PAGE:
* Global equity markets slip on Iraqi worries
* Crude near 9-month highs on fears of Iraq impact
* Bond prices rise on Iraq safety buying
(Adds opening of U.S. markets, changes dateline; previous
By Herbert Lash
NEW YORK, June 16 Oil prices rose on Monday
after advances by Sunni insurgents in Iraq raised concerns over
potential disruption to crude supplies, while the Iraqi violence
and renewed tensions in Ukraine drove a shift into safe-haven
currencies and bonds.
Fighting in Iraq and Ukraine damped global equity markets,
even though merger activity offset some declines on Wall Street.
Investor unease hit the Nikkei early in the day when
Tokyo suffered its biggest fall in a month, while European
shares were in the red for the third time in four days.
Russian natural gas exporter Gazprom reduced
supplies to Ukraine on Monday after Kiev failed to meet a
deadline to pay off its gas debts in a dispute that could
disrupt supplies to the rest of Europe.
"There was a reasonable flight-to-quality bid overnight with
the developments in Iraq and Gazprom, so global equities were
under a fair amount of pressure and that gave a bid to
longer-dated Treasuries," said Ian Lyngen, senior government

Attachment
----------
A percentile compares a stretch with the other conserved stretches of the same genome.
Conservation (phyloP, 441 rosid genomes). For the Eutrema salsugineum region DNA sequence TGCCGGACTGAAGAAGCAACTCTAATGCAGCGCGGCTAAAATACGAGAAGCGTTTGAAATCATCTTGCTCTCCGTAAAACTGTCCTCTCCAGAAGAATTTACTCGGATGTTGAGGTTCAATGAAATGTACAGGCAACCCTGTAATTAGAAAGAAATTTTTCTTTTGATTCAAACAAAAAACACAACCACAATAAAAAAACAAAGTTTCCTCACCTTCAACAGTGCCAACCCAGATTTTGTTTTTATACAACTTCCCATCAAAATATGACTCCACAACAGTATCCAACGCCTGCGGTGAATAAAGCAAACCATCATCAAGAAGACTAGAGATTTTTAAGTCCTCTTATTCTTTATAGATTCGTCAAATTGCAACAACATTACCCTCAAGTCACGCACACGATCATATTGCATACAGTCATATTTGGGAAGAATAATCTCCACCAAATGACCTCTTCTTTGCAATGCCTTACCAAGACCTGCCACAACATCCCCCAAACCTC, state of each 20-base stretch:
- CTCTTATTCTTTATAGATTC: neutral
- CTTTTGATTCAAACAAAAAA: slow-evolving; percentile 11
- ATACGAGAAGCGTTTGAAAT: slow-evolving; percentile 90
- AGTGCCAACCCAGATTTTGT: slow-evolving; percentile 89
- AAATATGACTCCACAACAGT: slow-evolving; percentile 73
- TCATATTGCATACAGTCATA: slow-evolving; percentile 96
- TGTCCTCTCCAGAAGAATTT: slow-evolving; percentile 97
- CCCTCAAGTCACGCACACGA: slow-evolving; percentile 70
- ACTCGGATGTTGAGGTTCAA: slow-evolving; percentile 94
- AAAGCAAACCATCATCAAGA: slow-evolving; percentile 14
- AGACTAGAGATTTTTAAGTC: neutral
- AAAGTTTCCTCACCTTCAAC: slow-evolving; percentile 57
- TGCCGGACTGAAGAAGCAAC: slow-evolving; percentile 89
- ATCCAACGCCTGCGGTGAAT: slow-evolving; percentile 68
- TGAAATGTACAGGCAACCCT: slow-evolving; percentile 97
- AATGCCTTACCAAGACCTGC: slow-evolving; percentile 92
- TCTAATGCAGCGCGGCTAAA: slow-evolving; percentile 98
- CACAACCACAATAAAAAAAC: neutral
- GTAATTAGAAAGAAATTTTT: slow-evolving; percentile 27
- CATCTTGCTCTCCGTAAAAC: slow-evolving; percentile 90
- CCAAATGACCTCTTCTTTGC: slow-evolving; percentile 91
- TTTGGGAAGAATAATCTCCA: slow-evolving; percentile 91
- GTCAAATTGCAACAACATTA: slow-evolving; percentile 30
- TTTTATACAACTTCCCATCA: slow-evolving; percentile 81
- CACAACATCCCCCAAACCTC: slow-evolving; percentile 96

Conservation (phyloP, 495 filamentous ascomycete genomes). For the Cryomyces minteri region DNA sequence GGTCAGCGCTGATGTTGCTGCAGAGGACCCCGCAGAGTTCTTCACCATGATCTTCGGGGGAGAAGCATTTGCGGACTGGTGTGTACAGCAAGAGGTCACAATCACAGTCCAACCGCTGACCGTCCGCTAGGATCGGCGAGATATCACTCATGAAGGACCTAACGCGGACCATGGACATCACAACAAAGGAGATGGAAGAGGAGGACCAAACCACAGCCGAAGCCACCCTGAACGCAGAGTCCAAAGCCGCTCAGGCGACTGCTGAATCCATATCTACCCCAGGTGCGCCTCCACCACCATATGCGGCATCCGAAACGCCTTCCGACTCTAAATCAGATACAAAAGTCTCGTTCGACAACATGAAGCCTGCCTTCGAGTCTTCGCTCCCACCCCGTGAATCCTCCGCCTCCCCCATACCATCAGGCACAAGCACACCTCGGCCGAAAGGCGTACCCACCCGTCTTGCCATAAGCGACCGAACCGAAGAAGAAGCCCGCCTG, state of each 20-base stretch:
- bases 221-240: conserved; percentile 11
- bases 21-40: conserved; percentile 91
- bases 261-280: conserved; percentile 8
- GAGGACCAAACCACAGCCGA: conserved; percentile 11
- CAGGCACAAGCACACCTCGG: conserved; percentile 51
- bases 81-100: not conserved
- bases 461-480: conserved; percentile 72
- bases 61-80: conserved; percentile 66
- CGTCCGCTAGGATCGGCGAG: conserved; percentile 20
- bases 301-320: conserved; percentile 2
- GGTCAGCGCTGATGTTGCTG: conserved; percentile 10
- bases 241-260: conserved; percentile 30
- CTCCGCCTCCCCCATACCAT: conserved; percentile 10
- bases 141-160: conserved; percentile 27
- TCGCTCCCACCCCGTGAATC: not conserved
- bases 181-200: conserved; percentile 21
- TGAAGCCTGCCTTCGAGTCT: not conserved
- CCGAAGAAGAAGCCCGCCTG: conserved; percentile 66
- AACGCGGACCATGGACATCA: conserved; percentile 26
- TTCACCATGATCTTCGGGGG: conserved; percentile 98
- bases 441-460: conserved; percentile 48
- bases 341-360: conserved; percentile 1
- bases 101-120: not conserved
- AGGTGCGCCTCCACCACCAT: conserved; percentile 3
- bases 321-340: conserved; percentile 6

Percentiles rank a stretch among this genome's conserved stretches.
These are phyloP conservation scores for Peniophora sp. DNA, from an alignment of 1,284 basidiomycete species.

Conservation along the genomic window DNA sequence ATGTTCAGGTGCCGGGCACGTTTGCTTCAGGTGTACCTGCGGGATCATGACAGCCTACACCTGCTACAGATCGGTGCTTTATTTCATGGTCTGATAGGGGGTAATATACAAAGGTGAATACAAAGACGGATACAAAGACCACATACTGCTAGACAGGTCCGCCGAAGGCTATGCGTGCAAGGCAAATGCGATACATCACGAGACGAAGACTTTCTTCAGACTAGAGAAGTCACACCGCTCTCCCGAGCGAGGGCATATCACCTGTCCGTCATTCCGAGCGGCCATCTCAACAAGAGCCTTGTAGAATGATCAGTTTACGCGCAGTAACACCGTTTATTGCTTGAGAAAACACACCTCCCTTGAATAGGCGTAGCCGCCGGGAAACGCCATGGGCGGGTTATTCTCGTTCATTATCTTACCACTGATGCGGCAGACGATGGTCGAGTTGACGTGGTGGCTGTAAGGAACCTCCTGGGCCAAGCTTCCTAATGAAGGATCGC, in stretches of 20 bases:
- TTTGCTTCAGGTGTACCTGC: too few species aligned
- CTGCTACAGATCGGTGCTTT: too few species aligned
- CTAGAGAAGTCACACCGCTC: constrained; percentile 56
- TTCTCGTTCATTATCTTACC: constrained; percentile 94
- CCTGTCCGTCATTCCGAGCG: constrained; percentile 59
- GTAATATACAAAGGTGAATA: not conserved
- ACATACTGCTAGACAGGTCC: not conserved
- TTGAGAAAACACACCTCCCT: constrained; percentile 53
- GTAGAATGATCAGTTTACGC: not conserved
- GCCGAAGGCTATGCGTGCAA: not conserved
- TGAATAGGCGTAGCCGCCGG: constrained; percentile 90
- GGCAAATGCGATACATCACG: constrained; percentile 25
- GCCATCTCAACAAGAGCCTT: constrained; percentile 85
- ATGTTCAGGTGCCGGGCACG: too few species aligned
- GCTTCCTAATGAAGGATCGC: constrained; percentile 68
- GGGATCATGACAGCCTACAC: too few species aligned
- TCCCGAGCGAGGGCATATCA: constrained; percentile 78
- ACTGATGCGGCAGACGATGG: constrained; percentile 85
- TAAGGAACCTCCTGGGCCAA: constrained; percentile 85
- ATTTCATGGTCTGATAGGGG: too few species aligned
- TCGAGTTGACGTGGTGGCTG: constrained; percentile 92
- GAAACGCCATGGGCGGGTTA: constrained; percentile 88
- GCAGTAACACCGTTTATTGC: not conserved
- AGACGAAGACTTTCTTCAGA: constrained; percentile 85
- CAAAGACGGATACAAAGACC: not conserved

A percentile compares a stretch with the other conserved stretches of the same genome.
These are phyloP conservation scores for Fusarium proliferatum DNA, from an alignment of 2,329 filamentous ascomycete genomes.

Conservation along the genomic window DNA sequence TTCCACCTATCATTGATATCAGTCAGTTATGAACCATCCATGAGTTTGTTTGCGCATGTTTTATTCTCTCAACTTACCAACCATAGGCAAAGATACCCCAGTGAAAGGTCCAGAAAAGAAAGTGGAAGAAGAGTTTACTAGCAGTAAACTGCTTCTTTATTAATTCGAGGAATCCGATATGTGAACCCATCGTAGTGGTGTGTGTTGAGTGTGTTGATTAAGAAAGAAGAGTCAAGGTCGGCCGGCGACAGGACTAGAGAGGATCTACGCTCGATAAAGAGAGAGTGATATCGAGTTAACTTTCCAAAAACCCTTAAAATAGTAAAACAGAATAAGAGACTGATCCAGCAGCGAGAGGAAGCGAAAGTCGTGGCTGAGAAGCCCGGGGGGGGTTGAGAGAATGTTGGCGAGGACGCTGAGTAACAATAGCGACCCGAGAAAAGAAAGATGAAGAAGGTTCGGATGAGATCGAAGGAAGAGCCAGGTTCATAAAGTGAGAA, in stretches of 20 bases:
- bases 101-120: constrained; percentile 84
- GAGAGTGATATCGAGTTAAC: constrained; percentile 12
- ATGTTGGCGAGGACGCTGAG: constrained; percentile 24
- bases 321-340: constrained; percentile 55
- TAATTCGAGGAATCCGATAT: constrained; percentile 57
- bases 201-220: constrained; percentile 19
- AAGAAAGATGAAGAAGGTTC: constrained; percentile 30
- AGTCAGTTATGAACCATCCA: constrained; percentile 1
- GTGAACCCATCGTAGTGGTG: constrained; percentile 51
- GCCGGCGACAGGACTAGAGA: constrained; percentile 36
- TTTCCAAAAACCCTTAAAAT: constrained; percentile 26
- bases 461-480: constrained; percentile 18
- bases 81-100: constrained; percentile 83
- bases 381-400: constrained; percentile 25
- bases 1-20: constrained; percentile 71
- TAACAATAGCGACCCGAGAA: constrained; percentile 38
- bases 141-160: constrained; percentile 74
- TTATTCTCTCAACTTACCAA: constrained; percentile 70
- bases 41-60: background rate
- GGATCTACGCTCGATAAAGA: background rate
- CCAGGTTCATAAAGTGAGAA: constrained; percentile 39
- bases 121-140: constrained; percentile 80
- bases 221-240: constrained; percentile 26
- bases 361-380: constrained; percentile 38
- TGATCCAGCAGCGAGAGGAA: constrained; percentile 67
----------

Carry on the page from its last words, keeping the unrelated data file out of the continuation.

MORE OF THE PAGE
bond trader at CRT Capital in Stamford, Connecticut.
MSCI's all-country world equity index edged
down 0.14 percent. The FTSEurofirst 300 index of top
European shares pared some losses but was still down 0.35
The Dow Jones industrial average fell 40.52 points,
or 0.24 percent, at 16,735.22. The Standard & Poor's 500 Index
was down 3.29 points, or 0.17 percent, at 1,932.87. The
Nasdaq Composite Index was down 9.91 points, or 0.23
percent, at 4,300.74.
Brent crude for August delivery was up 54 cents at
$113.00 a barrel. U.S. oil was up 7 cents at $106.98 a
The yen and the Swiss franc rose, with the Japanese currency
hitting a four-month high against the euro as investors sought
safety from Iraq and a gas dispute between Russia and Ukraine.
The dollar slipped as traders await for clues from the U.S.
Federal Reserve on the timing of an interest rate increase amid
doubts about the economic recovery.
The dollar fell 0.16 percent to 101.89 yen, while the
euro fell to a four-month low against the yen before paring much
of its decline, last at 138.17 yen in U.S. trading.
The dollar and euro were also weaker against the Swiss
franc, another safe-haven currency, trading at 0.8977 francs
and 1.2176 francs respectively.
U.S. Treasuries prices rose as Iraq and Ukraine increased
demand for safe-haven bonds, though solid U.S. economic data
Benchmark 10-year notes were last up 3/32 in
price to yield 2.5934 percent.
(Reporting by Herbert Lash; Additional reporting by Marc Jones
in London; Editing by Dan Grebler)